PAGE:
Robert S. Young:

Talk is growing about a March for Science on Washington, similar to the Women’s March the day after President Trump’s inauguration. It is a terrible idea.

Among scientists, understandably, there is growing fear that fact-based decision making is losing its seat at the policy-making table. There’s also overwhelming frustration with the politicization of science by climate change skeptics and others who see it as threatening to their interests or beliefs.

But trying to recreate the pointedly political Women’s March will serve only to reinforce the narrative from skeptical conservatives that scientists are an interest group and politicize their data, research and findings for their own ends.

I am a coastal geologist. I direct a center where our mission is to conduct scientific research and then communicate that science to elected officials, regulators, even private entities and the public. There is no question that the proposed March for Science will make my job more difficult and increase polarization.

Please understand, I don’t shy away from openly presenting the facts about the changing climate and rising seas. But I’ve learned that doing so is not without risk.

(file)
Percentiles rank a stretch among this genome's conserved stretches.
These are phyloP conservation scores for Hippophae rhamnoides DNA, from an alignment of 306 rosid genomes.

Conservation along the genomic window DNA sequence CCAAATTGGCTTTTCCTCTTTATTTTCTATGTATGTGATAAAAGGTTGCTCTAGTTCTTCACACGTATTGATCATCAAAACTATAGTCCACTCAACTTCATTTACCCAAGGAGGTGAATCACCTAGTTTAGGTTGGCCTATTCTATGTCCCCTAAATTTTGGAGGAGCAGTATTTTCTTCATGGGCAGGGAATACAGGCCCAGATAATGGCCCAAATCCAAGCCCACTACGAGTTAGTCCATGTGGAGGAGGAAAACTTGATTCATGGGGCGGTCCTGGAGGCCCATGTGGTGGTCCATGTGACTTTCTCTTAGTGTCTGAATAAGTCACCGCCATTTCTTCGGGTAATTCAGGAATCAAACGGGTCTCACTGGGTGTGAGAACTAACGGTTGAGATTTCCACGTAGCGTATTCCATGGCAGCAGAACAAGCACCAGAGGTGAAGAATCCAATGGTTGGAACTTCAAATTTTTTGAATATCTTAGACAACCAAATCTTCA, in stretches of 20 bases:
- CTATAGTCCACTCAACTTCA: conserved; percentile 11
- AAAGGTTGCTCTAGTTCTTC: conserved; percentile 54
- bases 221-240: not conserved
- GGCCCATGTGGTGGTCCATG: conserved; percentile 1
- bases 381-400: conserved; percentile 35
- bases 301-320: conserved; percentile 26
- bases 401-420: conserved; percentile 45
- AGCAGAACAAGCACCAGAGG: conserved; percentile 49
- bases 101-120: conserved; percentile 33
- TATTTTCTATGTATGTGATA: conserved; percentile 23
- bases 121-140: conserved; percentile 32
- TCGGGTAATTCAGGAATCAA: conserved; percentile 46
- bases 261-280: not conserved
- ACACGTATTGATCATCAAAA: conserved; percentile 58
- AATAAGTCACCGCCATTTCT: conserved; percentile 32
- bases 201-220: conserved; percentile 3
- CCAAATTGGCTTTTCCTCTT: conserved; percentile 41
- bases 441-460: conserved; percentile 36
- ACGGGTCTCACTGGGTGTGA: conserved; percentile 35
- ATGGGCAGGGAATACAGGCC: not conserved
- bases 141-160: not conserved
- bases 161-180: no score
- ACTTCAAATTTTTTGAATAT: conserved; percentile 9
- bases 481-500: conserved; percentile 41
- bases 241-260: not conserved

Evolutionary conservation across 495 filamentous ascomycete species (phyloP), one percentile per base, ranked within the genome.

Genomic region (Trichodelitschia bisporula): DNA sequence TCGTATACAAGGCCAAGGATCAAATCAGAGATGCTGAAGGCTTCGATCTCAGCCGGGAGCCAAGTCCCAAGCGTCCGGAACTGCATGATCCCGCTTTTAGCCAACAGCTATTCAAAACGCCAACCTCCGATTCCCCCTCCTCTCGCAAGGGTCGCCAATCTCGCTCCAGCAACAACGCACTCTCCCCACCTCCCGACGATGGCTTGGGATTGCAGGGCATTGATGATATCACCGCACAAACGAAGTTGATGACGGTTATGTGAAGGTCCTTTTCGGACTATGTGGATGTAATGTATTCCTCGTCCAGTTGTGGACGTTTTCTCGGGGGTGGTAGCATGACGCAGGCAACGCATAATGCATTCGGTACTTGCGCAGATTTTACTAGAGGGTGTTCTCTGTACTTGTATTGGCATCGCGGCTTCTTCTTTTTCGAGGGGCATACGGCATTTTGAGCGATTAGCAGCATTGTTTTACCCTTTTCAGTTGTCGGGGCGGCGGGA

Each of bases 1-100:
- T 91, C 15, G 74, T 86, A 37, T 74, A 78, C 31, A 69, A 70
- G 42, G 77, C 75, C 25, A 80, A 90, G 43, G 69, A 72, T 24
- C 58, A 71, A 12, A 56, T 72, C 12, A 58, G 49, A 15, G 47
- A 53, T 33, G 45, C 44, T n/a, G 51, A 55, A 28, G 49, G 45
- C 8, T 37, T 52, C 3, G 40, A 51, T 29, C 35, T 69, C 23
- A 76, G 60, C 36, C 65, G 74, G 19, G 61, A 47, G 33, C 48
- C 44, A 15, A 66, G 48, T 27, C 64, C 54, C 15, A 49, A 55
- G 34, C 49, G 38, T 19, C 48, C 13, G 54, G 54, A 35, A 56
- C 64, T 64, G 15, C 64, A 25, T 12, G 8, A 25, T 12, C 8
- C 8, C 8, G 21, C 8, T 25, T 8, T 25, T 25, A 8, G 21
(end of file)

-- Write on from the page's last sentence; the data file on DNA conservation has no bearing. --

… A march by scientists, while well intentioned, will serve only to trivialize and politicize the science we care so much about, turn scientists into another group caught up in the culture wars and further drive the wedge between scientists and a certain segment of the American electorate.


Berkeley, California (CNN)Violence erupted Wednesday night at UC Berkeley — the same campus where the Free Speech Movement began — to protest a scheduled talk by right-wing commentator Milo Yiannopoulos.

The university blamed “150 masked agitators” for the unrest, saying they had come to campus to disturb an otherwise peaceful protest.
Administrators decided to cancel the event about two hours before the Breitbart editor’s speech. UC Berkeley said it removed him from campus “amid the violence and destruction of property and out of concern for public safety.”
Black-clad protesters wearing masks threw commercial-grade fireworks and rocks at police. Some even hurled Molotov cocktails that ignited fires. They also smashed windows of the student union center on the Berkeley campus where the Yiannopoulos event was to be held.
At least six people were injured. Some were attacked by the agitators — who are a part of an anarchist group known as the “Black Bloc” that has been causing problems in Oakland for years, said Dan Mogulof, UC Berkeley spokesman.
About Scot McKnight

Scot McKnight is a recognized authority on the New Testament, early Christianity, and the historical Jesus. McKnight, author of more than fifty books, is the Professor of New Testament at Northern Seminary in Lombard, IL.